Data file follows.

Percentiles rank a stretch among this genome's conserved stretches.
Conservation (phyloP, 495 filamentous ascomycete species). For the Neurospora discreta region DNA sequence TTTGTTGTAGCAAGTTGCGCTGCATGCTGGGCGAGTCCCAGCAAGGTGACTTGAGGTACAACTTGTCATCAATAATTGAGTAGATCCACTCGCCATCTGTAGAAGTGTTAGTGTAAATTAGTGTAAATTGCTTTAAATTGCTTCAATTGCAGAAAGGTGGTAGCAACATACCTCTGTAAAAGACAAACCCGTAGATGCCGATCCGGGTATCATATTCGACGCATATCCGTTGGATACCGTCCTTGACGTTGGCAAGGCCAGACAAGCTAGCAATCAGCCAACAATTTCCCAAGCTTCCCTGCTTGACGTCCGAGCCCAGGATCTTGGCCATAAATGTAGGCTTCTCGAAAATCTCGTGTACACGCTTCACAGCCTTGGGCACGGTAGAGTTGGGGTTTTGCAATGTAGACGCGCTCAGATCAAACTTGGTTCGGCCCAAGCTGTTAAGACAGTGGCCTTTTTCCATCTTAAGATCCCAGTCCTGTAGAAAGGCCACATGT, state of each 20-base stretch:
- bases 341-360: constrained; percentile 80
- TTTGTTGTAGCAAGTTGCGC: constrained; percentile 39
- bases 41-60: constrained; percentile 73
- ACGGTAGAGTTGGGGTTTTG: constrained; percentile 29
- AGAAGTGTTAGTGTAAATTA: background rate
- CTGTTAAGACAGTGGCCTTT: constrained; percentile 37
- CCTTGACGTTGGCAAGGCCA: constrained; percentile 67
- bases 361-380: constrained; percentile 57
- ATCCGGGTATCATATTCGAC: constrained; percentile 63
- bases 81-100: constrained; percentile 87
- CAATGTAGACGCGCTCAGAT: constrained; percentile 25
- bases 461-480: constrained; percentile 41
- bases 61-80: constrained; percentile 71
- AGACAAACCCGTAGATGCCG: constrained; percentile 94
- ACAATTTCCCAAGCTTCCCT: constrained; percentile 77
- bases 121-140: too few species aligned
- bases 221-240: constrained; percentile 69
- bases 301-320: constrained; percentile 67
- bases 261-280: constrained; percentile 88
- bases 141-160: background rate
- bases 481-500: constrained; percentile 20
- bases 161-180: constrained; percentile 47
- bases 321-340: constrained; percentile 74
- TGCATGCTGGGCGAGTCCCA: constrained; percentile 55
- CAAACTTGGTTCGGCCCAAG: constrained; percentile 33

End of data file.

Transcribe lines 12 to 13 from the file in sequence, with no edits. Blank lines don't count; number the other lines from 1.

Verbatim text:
- bases 81-100: constrained; percentile 87
- CAATGTAGACGCGCTCAGAT: constrained; percentile 25